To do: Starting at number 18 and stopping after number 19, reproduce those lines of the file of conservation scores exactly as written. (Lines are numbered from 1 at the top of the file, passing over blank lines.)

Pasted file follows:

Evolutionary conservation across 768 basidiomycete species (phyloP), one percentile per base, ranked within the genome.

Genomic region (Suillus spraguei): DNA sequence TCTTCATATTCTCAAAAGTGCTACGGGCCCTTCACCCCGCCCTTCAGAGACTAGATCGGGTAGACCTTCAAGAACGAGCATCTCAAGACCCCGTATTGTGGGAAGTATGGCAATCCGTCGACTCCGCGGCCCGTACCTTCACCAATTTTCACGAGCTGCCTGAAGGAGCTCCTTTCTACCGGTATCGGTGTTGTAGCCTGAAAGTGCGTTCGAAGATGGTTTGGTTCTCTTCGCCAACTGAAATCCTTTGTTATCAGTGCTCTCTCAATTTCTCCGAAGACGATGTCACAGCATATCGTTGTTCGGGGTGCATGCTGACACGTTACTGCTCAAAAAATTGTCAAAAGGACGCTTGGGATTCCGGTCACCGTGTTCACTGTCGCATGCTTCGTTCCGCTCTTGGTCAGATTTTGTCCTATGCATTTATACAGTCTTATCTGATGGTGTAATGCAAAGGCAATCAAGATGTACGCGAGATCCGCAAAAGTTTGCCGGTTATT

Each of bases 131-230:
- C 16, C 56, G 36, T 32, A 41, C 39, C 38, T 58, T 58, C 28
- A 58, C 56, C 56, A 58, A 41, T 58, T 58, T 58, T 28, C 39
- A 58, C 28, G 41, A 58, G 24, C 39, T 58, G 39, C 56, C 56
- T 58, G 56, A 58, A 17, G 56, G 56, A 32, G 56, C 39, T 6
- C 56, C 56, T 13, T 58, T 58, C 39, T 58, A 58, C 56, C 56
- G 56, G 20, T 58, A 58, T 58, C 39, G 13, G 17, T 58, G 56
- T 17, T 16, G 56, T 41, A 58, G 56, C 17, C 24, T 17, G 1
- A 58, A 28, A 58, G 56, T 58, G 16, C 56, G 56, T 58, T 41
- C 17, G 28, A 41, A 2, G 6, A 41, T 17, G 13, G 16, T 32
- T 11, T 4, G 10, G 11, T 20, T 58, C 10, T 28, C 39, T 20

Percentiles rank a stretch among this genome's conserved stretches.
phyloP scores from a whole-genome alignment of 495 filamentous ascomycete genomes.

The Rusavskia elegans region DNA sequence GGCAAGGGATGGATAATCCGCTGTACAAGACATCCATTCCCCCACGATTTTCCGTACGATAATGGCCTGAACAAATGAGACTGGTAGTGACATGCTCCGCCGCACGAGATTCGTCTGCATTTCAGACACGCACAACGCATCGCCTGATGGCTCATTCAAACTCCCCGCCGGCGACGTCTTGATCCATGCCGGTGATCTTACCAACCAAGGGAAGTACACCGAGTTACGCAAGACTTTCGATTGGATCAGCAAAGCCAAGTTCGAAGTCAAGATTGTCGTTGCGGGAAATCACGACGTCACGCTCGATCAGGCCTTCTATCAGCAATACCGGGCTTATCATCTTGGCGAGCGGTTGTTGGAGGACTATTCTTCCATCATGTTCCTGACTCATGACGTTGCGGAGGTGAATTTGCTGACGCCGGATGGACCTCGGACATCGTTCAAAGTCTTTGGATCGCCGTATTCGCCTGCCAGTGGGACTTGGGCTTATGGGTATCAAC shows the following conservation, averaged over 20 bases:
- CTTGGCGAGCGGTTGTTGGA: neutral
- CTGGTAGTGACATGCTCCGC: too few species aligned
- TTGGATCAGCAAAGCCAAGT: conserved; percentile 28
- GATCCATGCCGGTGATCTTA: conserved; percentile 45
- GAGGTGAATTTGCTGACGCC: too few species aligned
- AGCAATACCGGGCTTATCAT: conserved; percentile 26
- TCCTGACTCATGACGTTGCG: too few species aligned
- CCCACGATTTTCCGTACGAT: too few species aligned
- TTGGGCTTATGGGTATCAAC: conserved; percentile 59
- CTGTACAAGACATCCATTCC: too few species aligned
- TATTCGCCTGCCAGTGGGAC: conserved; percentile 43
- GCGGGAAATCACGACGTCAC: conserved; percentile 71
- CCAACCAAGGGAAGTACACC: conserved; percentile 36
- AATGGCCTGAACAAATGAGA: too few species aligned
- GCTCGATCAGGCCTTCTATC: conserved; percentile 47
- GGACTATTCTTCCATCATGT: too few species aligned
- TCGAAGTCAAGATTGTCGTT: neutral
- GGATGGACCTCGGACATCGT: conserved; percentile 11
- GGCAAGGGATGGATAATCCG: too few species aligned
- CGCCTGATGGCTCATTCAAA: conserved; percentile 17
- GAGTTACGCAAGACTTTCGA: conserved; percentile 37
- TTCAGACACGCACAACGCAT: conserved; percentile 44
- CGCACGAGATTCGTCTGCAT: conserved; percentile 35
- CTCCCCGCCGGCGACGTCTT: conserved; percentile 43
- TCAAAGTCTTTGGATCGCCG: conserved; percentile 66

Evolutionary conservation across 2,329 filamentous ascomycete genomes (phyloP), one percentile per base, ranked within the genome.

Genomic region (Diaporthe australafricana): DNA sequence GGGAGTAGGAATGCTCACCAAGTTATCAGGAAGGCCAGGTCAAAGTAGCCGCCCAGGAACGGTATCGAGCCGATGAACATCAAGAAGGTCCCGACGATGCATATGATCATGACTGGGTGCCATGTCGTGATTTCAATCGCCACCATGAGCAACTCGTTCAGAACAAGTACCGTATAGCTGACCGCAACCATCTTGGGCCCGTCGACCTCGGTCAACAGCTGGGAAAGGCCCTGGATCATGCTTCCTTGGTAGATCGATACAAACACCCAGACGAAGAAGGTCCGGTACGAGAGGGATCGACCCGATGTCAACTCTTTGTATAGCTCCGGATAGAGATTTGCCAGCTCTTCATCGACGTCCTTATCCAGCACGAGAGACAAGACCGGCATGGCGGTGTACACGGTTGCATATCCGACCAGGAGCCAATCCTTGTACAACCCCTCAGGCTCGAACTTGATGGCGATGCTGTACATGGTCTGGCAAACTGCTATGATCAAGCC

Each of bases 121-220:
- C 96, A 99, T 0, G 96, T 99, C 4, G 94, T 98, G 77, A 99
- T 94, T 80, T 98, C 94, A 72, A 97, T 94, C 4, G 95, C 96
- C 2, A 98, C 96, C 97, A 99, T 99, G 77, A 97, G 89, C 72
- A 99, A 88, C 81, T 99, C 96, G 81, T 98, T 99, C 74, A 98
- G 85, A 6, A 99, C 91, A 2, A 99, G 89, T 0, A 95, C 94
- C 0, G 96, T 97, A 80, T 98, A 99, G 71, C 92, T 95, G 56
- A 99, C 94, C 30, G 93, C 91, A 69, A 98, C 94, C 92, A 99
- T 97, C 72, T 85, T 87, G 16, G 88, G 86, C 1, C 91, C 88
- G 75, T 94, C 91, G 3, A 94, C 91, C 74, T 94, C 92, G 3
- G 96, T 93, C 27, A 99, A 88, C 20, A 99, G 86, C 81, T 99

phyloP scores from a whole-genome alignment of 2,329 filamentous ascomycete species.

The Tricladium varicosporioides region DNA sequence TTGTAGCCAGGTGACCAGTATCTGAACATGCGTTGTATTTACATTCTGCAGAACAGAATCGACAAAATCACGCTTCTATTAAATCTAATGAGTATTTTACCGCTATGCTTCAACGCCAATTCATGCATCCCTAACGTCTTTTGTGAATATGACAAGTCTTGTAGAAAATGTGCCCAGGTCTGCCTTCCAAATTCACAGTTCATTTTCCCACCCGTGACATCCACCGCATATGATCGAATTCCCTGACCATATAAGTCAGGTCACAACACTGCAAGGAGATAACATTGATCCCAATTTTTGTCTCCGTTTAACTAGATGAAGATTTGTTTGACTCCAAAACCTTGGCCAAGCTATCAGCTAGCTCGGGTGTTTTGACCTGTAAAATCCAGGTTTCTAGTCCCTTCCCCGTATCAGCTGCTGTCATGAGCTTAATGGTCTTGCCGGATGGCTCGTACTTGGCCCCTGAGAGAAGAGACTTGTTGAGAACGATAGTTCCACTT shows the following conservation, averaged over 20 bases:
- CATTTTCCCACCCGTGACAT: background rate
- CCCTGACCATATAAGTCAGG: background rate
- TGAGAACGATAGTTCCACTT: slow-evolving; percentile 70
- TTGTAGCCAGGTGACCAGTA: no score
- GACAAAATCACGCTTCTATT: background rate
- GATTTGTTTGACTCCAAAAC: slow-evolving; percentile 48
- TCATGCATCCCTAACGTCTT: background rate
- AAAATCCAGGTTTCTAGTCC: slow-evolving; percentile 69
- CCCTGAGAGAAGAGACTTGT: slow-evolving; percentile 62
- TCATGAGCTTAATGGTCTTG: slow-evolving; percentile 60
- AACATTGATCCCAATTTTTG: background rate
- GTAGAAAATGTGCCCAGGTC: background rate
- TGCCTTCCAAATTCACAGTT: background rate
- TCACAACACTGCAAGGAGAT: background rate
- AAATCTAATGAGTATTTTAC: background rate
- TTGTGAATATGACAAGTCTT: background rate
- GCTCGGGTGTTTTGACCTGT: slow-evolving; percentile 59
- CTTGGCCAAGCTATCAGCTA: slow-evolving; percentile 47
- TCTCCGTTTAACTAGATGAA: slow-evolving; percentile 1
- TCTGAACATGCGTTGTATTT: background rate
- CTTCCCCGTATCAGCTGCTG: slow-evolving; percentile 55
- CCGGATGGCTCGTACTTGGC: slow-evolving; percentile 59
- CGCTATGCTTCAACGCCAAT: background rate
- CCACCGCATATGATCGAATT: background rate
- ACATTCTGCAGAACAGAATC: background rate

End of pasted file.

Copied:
- CTGGTAGTGACATGCTCCGC: too few species aligned
- TTGGATCAGCAAAGCCAAGT: conserved; percentile 28